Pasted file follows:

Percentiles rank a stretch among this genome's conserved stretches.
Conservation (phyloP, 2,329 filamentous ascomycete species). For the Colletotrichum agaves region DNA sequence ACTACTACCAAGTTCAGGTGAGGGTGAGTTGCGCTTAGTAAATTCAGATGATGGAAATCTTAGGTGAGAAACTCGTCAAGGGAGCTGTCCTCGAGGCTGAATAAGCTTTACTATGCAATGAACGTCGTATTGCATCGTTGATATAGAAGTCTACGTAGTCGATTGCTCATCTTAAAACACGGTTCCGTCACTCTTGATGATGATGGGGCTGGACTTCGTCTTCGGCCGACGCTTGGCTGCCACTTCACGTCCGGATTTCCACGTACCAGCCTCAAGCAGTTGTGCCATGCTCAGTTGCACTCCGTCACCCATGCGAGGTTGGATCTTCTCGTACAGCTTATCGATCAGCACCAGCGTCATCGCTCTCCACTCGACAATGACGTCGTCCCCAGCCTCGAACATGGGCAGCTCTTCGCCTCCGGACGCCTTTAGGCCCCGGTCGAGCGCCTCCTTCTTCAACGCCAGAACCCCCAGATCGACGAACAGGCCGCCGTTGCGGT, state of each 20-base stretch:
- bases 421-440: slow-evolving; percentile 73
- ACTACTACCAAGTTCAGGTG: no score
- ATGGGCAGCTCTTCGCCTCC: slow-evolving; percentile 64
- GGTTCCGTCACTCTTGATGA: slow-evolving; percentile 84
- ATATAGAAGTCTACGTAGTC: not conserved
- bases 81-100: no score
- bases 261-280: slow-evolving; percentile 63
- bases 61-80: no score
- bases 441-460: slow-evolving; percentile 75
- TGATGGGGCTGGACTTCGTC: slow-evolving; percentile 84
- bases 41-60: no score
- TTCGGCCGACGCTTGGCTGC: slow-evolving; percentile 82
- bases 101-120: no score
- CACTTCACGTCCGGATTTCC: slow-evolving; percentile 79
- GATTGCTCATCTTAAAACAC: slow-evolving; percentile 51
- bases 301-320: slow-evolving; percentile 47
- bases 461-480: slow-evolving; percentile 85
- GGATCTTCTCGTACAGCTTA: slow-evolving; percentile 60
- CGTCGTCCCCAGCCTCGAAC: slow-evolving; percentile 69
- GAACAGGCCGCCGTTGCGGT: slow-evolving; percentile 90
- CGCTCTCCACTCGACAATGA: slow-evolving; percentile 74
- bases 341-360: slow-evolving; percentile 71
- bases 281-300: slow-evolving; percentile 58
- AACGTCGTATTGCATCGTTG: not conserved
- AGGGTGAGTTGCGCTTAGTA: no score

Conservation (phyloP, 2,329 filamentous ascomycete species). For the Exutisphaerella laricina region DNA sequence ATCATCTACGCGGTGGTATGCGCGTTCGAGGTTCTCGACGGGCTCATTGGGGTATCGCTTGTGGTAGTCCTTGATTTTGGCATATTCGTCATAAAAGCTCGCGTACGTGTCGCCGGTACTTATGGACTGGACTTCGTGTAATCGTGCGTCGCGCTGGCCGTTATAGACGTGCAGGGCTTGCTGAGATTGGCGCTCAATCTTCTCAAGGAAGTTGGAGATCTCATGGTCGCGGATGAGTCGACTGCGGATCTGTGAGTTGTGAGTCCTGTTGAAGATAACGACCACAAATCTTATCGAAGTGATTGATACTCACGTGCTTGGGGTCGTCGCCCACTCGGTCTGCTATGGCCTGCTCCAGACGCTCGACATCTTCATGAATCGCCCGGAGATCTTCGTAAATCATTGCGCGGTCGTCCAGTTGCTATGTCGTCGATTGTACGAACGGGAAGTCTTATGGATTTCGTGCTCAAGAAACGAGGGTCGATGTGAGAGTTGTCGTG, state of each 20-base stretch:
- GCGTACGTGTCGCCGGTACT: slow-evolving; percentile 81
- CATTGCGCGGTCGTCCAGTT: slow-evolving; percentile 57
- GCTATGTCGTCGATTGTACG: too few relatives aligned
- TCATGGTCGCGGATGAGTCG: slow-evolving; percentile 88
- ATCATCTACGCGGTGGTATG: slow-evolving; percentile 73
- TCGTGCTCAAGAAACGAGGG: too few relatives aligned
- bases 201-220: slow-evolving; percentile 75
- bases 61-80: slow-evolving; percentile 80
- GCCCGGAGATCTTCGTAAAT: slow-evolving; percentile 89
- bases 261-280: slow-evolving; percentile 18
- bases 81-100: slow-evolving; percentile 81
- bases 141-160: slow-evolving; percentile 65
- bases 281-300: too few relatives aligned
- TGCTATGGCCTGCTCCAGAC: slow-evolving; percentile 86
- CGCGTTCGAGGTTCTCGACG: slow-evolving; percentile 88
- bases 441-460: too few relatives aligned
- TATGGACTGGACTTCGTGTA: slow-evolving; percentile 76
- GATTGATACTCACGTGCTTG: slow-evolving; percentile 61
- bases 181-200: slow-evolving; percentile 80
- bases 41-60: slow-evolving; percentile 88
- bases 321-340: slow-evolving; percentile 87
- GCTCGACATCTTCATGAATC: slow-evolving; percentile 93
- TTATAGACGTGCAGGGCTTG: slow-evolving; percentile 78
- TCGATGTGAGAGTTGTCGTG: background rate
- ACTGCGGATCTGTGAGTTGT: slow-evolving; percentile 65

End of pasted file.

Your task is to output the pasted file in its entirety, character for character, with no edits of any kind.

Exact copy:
Percentiles rank a stretch among this genome's conserved stretches.
Conservation (phyloP, 2,329 filamentous ascomycete species). For the Colletotrichum agaves region DNA sequence ACTACTACCAAGTTCAGGTGAGGGTGAGTTGCGCTTAGTAAATTCAGATGATGGAAATCTTAGGTGAGAAACTCGTCAAGGGAGCTGTCCTCGAGGCTGAATAAGCTTTACTATGCAATGAACGTCGTATTGCATCGTTGATATAGAAGTCTACGTAGTCGATTGCTCATCTTAAAACACGGTTCCGTCACTCTTGATGATGATGGGGCTGGACTTCGTCTTCGGCCGACGCTTGGCTGCCACTTCACGTCCGGATTTCCACGTACCAGCCTCAAGCAGTTGTGCCATGCTCAGTTGCACTCCGTCACCCATGCGAGGTTGGATCTTCTCGTACAGCTTATCGATCAGCACCAGCGTCATCGCTCTCCACTCGACAATGACGTCGTCCCCAGCCTCGAACATGGGCAGCTCTTCGCCTCCGGACGCCTTTAGGCCCCGGTCGAGCGCCTCCTTCTTCAACGCCAGAACCCCCAGATCGACGAACAGGCCGCCGTTGCGGT, state of each 20-base stretch:
- bases 421-440: slow-evolving; percentile 73
- ACTACTACCAAGTTCAGGTG: no score
- ATGGGCAGCTCTTCGCCTCC: slow-evolving; percentile 64
- GGTTCCGTCACTCTTGATGA: slow-evolving; percentile 84
- ATATAGAAGTCTACGTAGTC: not conserved
- bases 81-100: no score
- bases 261-280: slow-evolving; percentile 63
- bases 61-80: no score
- bases 441-460: slow-evolving; percentile 75
- TGATGGGGCTGGACTTCGTC: slow-evolving; percentile 84
- bases 41-60: no score
- TTCGGCCGACGCTTGGCTGC: slow-evolving; percentile 82
- bases 101-120: no score
- CACTTCACGTCCGGATTTCC: slow-evolving; percentile 79
- GATTGCTCATCTTAAAACAC: slow-evolving; percentile 51
- bases 301-320: slow-evolving; percentile 47
- bases 461-480: slow-evolving; percentile 85
- GGATCTTCTCGTACAGCTTA: slow-evolving; percentile 60
- CGTCGTCCCCAGCCTCGAAC: slow-evolving; percentile 69
- GAACAGGCCGCCGTTGCGGT: slow-evolving; percentile 90
- CGCTCTCCACTCGACAATGA: slow-evolving; percentile 74
- bases 341-360: slow-evolving; percentile 71
- bases 281-300: slow-evolving; percentile 58
- AACGTCGTATTGCATCGTTG: not conserved
- AGGGTGAGTTGCGCTTAGTA: no score

Conservation (phyloP, 2,329 filamentous ascomycete species). For the Exutisphaerella laricina region DNA sequence ATCATCTACGCGGTGGTATGCGCGTTCGAGGTTCTCGACGGGCTCATTGGGGTATCGCTTGTGGTAGTCCTTGATTTTGGCATATTCGTCATAAAAGCTCGCGTACGTGTCGCCGGTACTTATGGACTGGACTTCGTGTAATCGTGCGTCGCGCTGGCCGTTATAGACGTGCAGGGCTTGCTGAGATTGGCGCTCAATCTTCTCAAGGAAGTTGGAGATCTCATGGTCGCGGATGAGTCGACTGCGGATCTGTGAGTTGTGAGTCCTGTTGAAGATAACGACCACAAATCTTATCGAAGTGATTGATACTCACGTGCTTGGGGTCGTCGCCCACTCGGTCTGCTATGGCCTGCTCCAGACGCTCGACATCTTCATGAATCGCCCGGAGATCTTCGTAAATCATTGCGCGGTCGTCCAGTTGCTATGTCGTCGATTGTACGAACGGGAAGTCTTATGGATTTCGTGCTCAAGAAACGAGGGTCGATGTGAGAGTTGTCGTG, state of each 20-base stretch:
- GCGTACGTGTCGCCGGTACT: slow-evolving; percentile 81
- CATTGCGCGGTCGTCCAGTT: slow-evolving; percentile 57
- GCTATGTCGTCGATTGTACG: too few relatives aligned
- TCATGGTCGCGGATGAGTCG: slow-evolving; percentile 88
- ATCATCTACGCGGTGGTATG: slow-evolving; percentile 73
- TCGTGCTCAAGAAACGAGGG: too few relatives aligned
- bases 201-220: slow-evolving; percentile 75
- bases 61-80: slow-evolving; percentile 80
- GCCCGGAGATCTTCGTAAAT: slow-evolving; percentile 89
- bases 261-280: slow-evolving; percentile 18
- bases 81-100: slow-evolving; percentile 81
- bases 141-160: slow-evolving; percentile 65
- bases 281-300: too few relatives aligned
- TGCTATGGCCTGCTCCAGAC: slow-evolving; percentile 86
- CGCGTTCGAGGTTCTCGACG: slow-evolving; percentile 88
- bases 441-460: too few relatives aligned
- TATGGACTGGACTTCGTGTA: slow-evolving; percentile 76
- GATTGATACTCACGTGCTTG: slow-evolving; percentile 61
- bases 181-200: slow-evolving; percentile 80
- bases 41-60: slow-evolving; percentile 88
- bases 321-340: slow-evolving; percentile 87
- GCTCGACATCTTCATGAATC: slow-evolving; percentile 93
- TTATAGACGTGCAGGGCTTG: slow-evolving; percentile 78
- TCGATGTGAGAGTTGTCGTG: background rate
- ACTGCGGATCTGTGAGTTGT: slow-evolving; percentile 65